All hackers across the world have just been invited by ethereum developers to bring down the incentivized ethereum 2.0 testnet, the attacknet.
A first of its kind, Danny Ryan, the ethereum 2.0 coordinator, said: “We welcome white hats to bring down the two beta-0 attacknets for reward and fame.”
Haxors get $5,000 to bring down Lighthouse or Prysm, both ethereum 2.0 clients in this incentivized testnet, with this being beta for now as:
“Lighthouse-attack-0 and prysm-attack-0 are real networks, ready for you to attack, but they are beta in the sense that it’s our first go at this — we expect to learn and iterate quickly.
These networks are also very small (only 4 nodes each!) so should be pretty easy to take down,” says the github Public Attacknet page.
“These first two attacknets are very small and should be -pretty- easy to take down,” Ryan says, adding:
“In subsequent attacknets, we’ll ramp up sizes, and make more specific (and more difficult) challenges.”
This public testnet run by devs for the purpose of haxors breaking it is meant to operate for about three months, meaning until October, provided everything goes fine.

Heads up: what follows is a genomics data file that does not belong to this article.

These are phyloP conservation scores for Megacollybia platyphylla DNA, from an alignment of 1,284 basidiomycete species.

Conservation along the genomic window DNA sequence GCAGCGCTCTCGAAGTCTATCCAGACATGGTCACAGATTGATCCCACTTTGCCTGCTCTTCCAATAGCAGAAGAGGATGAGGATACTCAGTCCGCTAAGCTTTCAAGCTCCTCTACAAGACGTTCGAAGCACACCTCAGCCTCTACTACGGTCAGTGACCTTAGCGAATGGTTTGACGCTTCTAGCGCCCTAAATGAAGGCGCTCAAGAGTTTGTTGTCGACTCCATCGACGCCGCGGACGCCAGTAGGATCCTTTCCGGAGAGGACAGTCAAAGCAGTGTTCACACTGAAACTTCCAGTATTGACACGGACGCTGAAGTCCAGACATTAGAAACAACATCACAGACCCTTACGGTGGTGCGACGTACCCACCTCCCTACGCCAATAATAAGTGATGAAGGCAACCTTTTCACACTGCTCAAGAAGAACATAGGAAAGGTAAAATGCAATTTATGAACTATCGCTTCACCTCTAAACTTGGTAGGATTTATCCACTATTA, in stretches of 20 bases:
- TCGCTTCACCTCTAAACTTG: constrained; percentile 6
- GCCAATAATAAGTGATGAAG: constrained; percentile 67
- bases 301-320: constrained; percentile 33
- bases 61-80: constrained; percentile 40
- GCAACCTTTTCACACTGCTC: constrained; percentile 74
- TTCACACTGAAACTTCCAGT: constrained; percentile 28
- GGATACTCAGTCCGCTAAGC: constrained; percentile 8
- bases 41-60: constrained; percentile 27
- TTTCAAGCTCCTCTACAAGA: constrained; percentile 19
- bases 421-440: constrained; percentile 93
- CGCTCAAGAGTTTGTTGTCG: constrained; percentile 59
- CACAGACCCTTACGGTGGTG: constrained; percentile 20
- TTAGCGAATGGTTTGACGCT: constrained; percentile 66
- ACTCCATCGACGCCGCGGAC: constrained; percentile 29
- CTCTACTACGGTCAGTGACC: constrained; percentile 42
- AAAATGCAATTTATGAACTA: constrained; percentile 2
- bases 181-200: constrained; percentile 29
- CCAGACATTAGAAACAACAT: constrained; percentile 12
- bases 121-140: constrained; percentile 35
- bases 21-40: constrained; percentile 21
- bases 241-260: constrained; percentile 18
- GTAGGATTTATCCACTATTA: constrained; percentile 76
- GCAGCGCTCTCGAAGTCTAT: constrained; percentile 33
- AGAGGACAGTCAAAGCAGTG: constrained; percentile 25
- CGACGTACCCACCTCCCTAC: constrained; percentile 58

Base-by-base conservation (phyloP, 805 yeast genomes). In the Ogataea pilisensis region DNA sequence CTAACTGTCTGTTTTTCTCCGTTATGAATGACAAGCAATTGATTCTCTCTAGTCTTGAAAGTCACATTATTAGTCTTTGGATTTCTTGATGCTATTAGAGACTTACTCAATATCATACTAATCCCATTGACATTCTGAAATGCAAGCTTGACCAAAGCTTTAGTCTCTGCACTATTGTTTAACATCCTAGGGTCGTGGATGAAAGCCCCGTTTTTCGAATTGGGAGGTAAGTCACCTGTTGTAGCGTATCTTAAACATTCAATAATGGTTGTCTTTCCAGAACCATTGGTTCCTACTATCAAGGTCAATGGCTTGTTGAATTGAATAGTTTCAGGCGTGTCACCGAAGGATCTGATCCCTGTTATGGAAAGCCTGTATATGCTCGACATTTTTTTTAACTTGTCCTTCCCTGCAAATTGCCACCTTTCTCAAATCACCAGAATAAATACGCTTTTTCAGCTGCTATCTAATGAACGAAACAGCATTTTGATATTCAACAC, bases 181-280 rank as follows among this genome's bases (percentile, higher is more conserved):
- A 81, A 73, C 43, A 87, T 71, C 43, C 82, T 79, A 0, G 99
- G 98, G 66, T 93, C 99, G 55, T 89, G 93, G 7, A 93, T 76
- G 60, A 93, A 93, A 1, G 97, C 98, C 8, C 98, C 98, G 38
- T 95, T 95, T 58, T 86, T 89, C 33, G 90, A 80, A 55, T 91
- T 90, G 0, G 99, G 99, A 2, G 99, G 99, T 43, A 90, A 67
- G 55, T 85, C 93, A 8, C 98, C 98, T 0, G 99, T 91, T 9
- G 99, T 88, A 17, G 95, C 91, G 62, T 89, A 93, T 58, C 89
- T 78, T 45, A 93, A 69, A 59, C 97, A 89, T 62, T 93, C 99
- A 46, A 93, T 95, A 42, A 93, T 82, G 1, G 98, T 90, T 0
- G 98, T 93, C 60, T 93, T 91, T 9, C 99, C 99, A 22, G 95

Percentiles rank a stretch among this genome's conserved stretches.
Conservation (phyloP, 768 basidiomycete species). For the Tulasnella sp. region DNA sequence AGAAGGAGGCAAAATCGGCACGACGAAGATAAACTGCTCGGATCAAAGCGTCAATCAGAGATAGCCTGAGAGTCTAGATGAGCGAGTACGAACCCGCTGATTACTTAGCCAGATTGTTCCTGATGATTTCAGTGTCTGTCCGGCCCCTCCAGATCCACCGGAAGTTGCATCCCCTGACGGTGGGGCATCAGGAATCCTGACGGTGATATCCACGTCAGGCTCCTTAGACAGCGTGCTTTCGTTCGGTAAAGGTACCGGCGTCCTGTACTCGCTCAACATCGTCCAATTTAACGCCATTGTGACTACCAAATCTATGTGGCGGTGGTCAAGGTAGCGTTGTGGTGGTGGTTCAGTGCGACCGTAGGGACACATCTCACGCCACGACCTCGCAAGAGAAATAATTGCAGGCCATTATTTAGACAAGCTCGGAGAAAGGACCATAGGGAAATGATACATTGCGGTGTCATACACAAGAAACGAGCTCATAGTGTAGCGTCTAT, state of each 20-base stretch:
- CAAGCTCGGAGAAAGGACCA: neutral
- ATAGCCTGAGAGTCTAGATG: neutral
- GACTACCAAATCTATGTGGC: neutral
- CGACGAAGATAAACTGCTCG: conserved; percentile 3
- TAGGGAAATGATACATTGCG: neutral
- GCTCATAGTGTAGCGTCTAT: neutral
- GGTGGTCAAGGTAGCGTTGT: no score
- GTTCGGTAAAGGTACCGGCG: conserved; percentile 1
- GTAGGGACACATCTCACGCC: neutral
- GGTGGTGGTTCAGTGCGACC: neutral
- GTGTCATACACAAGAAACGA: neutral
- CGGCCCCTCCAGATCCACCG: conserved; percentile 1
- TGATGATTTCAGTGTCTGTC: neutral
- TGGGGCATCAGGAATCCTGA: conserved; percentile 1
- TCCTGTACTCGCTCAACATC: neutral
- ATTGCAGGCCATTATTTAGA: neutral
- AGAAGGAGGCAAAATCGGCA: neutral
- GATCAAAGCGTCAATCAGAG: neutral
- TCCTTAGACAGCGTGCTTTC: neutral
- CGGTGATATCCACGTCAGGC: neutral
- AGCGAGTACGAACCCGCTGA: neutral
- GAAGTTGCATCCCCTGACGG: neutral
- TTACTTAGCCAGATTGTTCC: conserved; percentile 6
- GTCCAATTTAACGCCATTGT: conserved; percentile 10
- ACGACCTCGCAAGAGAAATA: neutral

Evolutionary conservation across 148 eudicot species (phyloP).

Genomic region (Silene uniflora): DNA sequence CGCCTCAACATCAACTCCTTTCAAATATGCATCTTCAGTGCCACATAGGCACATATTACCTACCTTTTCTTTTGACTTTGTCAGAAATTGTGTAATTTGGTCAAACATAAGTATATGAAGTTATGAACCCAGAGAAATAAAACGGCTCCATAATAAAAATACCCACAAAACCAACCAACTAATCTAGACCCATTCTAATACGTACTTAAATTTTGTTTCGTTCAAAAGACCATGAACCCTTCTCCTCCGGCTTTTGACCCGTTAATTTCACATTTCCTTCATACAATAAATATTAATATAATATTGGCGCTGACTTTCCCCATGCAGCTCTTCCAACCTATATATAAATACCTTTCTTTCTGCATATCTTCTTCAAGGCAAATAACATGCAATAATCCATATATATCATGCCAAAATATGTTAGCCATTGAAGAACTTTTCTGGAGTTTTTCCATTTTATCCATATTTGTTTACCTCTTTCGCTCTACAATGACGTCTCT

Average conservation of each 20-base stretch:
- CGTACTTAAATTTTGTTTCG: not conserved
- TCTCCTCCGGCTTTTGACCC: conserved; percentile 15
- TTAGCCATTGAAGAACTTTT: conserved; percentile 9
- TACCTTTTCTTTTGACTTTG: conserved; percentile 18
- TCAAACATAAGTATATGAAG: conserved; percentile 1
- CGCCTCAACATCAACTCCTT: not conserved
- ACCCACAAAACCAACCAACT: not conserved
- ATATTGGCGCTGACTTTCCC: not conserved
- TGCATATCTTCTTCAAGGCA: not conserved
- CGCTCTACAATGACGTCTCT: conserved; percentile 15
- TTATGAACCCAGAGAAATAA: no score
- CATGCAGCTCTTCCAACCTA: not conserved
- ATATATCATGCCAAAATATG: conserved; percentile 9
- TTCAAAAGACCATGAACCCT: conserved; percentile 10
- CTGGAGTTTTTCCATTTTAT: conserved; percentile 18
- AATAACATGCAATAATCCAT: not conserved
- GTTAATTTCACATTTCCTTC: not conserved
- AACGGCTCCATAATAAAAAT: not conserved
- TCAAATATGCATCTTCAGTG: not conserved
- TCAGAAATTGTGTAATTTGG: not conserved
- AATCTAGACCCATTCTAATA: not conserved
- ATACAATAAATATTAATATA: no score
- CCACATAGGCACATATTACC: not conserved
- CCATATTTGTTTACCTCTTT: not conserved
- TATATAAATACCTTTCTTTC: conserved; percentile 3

A public testnet with potentially thousands of nodes is also to be announced with it too to run for three months, with that being effectively the live running of ethereum 2.0 just with fake eth, instead of a bug bounty attractor as is the case for this attacknet.
Danny Ryan previously said they expect to announce the date of the public testnet around now, but the launch of this attacknet is even more encouraging as it suggests they confident enough to put their money where their mouth is by so daring to call on the haxors.
Thus, the genesis block of ethereum 2.0 is now set to launch in November with a reasonable degree of certainty it can meet that deadline provided the testnets run fine. So opening a new page and perhaps a whole new book for ethereum.